“I’ll assume that’s the armor talking,” Style said shortly. “Avenist justice may be complicated, but as far at the Guild is concerned, if you killed the killer, that’s settled. Now I want to know what role this lot played, and why you brought them to me.”

“These are accomplices,” Trissiny said, turning to give the four a cold look. “They are guilty of abducting Ross, and also Schwartz here, but none of them did him any harm beyond that. Private Ulster, there, broke from them and raised steel on her comrades when Ross was shot. I don’t think they wanted anything to do with murder, and that one at least had the spine to take a stand, even if it was too late to be useful. We brought them here because they need to be debriefed and held until the Imperial investigators rounding up this conspiracy can finish their work. And right now, the Sisterhood of Avei is not trustworthy. I don’t want any more fish slipping the net before Commander Rouvad gets her house in order.”

“Well, you heard the General.” Boss Tricks materialized from the crowd as if he had teleported, pacing up to the group with an uncharacteristically dark expression. “We’ve got some guests, people. See that they’re comfortable.”

Several of the surrounding enforcers stepped forward, two hefting cudgels and Grip, at their head, toying pointedly with a long knife. The soldiers drew into an even tighter knot, eyes widening, and the sergeant finally found her voice.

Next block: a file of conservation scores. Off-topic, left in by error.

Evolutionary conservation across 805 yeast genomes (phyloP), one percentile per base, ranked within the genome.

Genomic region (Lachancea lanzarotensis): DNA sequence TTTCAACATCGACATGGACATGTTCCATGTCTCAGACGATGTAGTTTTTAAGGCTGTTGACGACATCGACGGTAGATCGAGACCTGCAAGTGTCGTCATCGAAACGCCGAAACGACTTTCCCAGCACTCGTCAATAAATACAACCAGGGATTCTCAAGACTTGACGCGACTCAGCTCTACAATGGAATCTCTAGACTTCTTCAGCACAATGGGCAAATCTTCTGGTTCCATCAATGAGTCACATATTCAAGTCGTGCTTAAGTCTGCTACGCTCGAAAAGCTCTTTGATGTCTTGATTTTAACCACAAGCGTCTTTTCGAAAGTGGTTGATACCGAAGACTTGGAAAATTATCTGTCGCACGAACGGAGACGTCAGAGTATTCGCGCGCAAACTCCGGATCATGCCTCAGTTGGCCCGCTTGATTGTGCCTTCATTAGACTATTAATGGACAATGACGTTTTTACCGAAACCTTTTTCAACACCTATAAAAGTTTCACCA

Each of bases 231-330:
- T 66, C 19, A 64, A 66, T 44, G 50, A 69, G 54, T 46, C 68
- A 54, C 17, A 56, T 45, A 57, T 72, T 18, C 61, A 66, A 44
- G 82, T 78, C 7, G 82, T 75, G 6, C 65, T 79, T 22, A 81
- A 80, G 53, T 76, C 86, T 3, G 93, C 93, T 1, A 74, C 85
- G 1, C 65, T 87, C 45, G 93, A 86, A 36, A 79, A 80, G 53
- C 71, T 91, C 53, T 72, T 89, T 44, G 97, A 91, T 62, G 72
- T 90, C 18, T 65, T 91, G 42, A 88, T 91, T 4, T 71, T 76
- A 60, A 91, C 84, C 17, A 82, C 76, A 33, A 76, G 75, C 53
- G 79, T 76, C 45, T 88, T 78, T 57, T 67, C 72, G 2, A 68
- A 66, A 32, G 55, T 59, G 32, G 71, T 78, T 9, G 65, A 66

“Now, just a minute here. High Commander Rouvad specifically said Legionnaires aren’t to be held by—”

Trissiny crossed to them with astonishing speed for someone in armor, her sword clearing her scabbard as she came; Schwartz barely got out of her way fast enough to avoid being run over. Sergeant Raathi broke off with an undignified squeak when the edge of the paladin’s blade came to rest against her throat.

“Rouvad,” Trissiny said icily, “is not here. I am. If I were to take your head off your shoulders right now, Sergeant, who among those present do you think will raise a whisper of complaint?”

Bishop Syrinx twirled her own sword, the flash of motion intended to catch Raathi’s attention, then deliberately sheathed the weapon, folded her arms, and smirked. Raathi’s throat moved abortively, as if she had started to swallow and then changed her mind.

“You will cooperate with the Guild,” Trissiny continued after enough of a pause had stretched out to make her point plain. “You will answer any questions you are asked and cause no trouble, and if I receive a favorable report of your conduct, I will make certain it’s considered at your trial. Do otherwise and I won’t do anything at all, and you can learn for yourself how far Commander Rouvad’s say-so goes among the Thieves’ Guild. Do I make myself plain?”

“Yes, ma’am.”

Trissiny held her gaze for a moment longer before lowering the sword and turning her back dismissively on the four. “Boss, I’m trusting that they won’t be mistreated here.”